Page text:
Bettor Beware: Are Mahomes & the Kansas City Chiefs the Next Great Sports Betting Dynasty?
For much of the last two decades, Bill Belichick and Tom Brady’s Patriots dominated bookies as much as they did their opponents. From 2003 through 2019, the Patriots went 181-125-8 against the spread, cashing bets at an absurd 59% clip. Eight of those losses came in Brady’s last season as a Patriot, making it only the fourth season since 2004 that New England backers didn’t see a positive ROI. But while oddsmakers were finally getting the Patriots right, they were losing sight of the Kansas City Chiefs who, with Patrick Mahomes behind center, are set to be not only the next great NFL dynasty — but possibly the next profitable sports betting dynasty?
In 2019 the Chiefs covered 72% of spreads on the way to the franchise’s first Super Bowl win. But Mahomes, who won NFL MVP as a 50-1 longshot in 2018, was already printing cash for bettors.
Since his first career start in Week 17 of 2017, Mahomes is 27-12-1 against the spread. According to Doug Kezerian, host of ESPN’s Daily Wager, that’s the third-best mark ATS from an NFL quarterback in the Super Bowl era. The next best? Teddy Bridgewater and Shaun Hill.
Now 25, everyone is aware Mahomes is the new chief in town. Some might go as far to say it’s why Brady left the AFC.
Whether Mahomes will match or exceed Brady’s four MVPs and six Super Bowl titles is fun to ponder, but it’s often difficult to find value in short futures odds. There’s a more important question for bettors: will Mahomes and the Chiefs continue to cover the spread?
Conventional wisdom says no: NFL lines are as efficient as they get, and though late to the Mahomes party like everyone else, oddsmakers have arrived with their adjustments, nulling the short term betting opportunity.
Conventional Wisdom Be Damned
Conventional wisdom be damned.
Not even two weeks ago, the Chiefs closed as 3.5-point underdogs ahead of their Monday Night Football matchup in Baltimore.
Yes. Despite having won 11 consecutive games, and covering the spread in nine of them, Patrick Mahomes and the defending Super Bowl champs were +155 moneyline underdogs and getting 3.5 points while playing inside a fan-less stadium.
That didn’t scare bettors away from backing the Ravens, who entered the game as slight Super Bowl favorites. At one point, 62% of bets were on the Ravens, per ScoresAndOdds.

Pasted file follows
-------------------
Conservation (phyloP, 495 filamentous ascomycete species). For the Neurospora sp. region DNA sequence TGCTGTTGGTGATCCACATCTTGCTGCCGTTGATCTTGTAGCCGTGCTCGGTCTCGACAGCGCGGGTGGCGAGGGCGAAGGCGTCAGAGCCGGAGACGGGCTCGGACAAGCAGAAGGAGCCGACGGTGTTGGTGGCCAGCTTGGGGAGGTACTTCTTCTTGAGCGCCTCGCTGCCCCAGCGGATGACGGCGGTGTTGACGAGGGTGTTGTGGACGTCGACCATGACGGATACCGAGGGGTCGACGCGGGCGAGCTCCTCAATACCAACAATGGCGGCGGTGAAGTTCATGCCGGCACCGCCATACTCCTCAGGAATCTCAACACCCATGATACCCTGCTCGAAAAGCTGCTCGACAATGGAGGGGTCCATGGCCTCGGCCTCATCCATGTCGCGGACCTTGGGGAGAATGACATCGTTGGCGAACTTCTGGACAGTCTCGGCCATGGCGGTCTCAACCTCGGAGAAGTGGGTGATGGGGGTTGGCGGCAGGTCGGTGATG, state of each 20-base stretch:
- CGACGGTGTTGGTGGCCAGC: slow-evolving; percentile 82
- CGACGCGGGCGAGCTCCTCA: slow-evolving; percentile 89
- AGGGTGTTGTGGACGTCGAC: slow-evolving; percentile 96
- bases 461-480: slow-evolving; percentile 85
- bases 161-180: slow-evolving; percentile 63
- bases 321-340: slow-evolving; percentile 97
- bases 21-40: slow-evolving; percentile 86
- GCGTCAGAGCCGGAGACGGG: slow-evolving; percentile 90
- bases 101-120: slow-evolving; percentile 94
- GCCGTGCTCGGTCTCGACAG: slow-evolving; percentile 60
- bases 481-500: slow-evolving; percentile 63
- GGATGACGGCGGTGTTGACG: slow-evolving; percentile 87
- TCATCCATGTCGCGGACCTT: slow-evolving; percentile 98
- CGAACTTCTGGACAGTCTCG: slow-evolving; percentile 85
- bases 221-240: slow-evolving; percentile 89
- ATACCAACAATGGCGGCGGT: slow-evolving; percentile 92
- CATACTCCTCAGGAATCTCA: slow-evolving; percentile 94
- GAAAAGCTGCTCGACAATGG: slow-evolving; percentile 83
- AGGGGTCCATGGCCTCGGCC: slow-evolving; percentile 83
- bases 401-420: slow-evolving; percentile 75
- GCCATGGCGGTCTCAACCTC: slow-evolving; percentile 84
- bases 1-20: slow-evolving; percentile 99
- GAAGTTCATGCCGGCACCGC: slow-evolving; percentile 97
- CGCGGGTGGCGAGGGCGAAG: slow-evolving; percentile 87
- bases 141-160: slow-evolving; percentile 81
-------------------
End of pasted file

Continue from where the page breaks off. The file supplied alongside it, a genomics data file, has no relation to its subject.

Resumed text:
They should’ve known better.
Kansas City scored 27 points in the first half, and Mahomes ended the game with 385 passing yards, four touchdowns through the air plus another with his legs, as the Chiefs dominated the Ravens from start to finish in a 34-20 road win.
Of course, many did know better. Rob Pizzola, a professional sports bettor from Toronto, said it best:
I will cherish every one of these Mahomes as an underdog moments because we may not even get a half dozen of them this decade.— Rob Pizzola (@robpizzola) September 29, 2020
Imagine laying points against the best quarterback we have ever seen.— Rob Pizzola (@robpizzola) September 29, 2020
Following the most impressive performance of the season, the Chiefs gave 10.5 points to the New England Patriots in Week 4. Mahomes didn’t look great, at least not by his standards, yet the Chiefs covered for bettors again.
Speaking as a guest on Daily Wager, professional sports bettor and ESPN sports betting analyst, Preston Johnson, projected the Chiefs to be favored in all 12 of their remaining games, nine of them by at least a touchdown.
Making Super Bowl predictions in August, I speculated that it might be the last opportunity to find 7-to-1 odds on Chiefs futures. After all, the Patriots entered multiple seasons as 3.5-to-1 to 5-to-1 favorites to win the Super Bowl during Brady’s heyday. The Chiefs are now +333 to win Super Bowl 55 at FOX Bet. In the age of COVID-19, that’s too short my betting appetite; however, betting on Mahomes against the spread has become a staple in my diet. But eventually, something has to give, doesn’t it?
How High is Mahomes’ Peak?
Conventional wisdom is right that oddsmakers have adjusted, but if New England from 2003-19 is a blueprint, then Kansas City might be home to a new print factory and Mahomes its CEO.
Using past performances and historical data to open weekly NFL betting lines, oddsmakers are always adapting, but are they considering players’ future potential and upward trajectory? If not, might this be why Brady and several other greats were profitable for so long, and what does it mean if Mahomes hasn’t even peaked?